When I was happy with the result, I re-imported the cartogram dataset from Scapetoad into the GIS and used a Dissolve operation to aggregate the units back into regions (again, any GIS will do, but the precise name for the operation may vary).
The Ordnance Survey blog posted a nice small compilation of cartographic resources today. They add some more colour resources over the ones I have already reviewed, as well as sites on fonts, symbols and “inspiration” (can’t all of us use some of the latter from time to time? ;-). Definitely not all of the listed … Continue reading OS map design resources
Picking up where I have left, I have a nice addition to my collection of colour tools for visualisation experts: http://color.hailpixel.com What you see below is the whole interface, when you open the website by Devin Hunt. Choosing colours is easy as pie: Move your mouse pointer around and the area changes its colour. Once you … Continue reading Hailpixel’s colour tool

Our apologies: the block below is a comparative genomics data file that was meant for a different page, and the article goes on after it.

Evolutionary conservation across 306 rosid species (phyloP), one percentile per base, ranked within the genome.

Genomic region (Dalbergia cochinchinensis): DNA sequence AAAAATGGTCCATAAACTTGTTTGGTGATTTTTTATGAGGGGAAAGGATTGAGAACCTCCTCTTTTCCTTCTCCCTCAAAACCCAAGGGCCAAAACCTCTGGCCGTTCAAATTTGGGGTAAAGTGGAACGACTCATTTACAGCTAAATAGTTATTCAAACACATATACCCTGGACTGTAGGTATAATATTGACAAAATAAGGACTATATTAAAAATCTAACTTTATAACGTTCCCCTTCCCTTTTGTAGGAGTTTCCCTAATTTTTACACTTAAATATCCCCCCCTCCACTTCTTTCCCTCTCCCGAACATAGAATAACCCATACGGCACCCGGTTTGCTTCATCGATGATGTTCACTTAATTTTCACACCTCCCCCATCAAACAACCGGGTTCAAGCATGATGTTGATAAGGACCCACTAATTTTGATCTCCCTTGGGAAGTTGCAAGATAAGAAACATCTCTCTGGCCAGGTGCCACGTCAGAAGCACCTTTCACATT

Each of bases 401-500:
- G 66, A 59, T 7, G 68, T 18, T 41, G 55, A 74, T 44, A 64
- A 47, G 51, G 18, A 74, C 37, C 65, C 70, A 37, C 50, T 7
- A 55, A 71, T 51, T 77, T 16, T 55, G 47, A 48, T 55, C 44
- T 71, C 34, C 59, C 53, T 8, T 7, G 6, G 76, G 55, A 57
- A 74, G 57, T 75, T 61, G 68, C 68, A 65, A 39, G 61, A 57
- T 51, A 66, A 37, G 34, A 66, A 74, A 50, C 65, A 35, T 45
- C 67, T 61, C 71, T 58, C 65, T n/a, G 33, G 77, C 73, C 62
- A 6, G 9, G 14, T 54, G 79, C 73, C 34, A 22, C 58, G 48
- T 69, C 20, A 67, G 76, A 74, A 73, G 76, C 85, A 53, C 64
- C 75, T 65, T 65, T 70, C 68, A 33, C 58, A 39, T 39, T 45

When designing a map or a visualisation, sooner or later there is the point where you have to choose a range of colours (except in very specific circumstances which may require you to produce a black-and-white or greyscale visualisation). What is there to consider in such a situation?
Appropriate use of colours
According to Bertin‘s (1918–2010) seminal work, Semiologie Graphique, colour (defined as hue with constant value) as a visual variable is both selective and associative. These mean, respectively, that an object with slightly differing hue can be selected with ease out of a group of objects and that objects with identical colour but differing values for other visual variables (e.g., in the case of shape as the other variable: a red circle, a red square and a red triangle) can easily be grouped mentally. Continue reading “Colour me well-informed”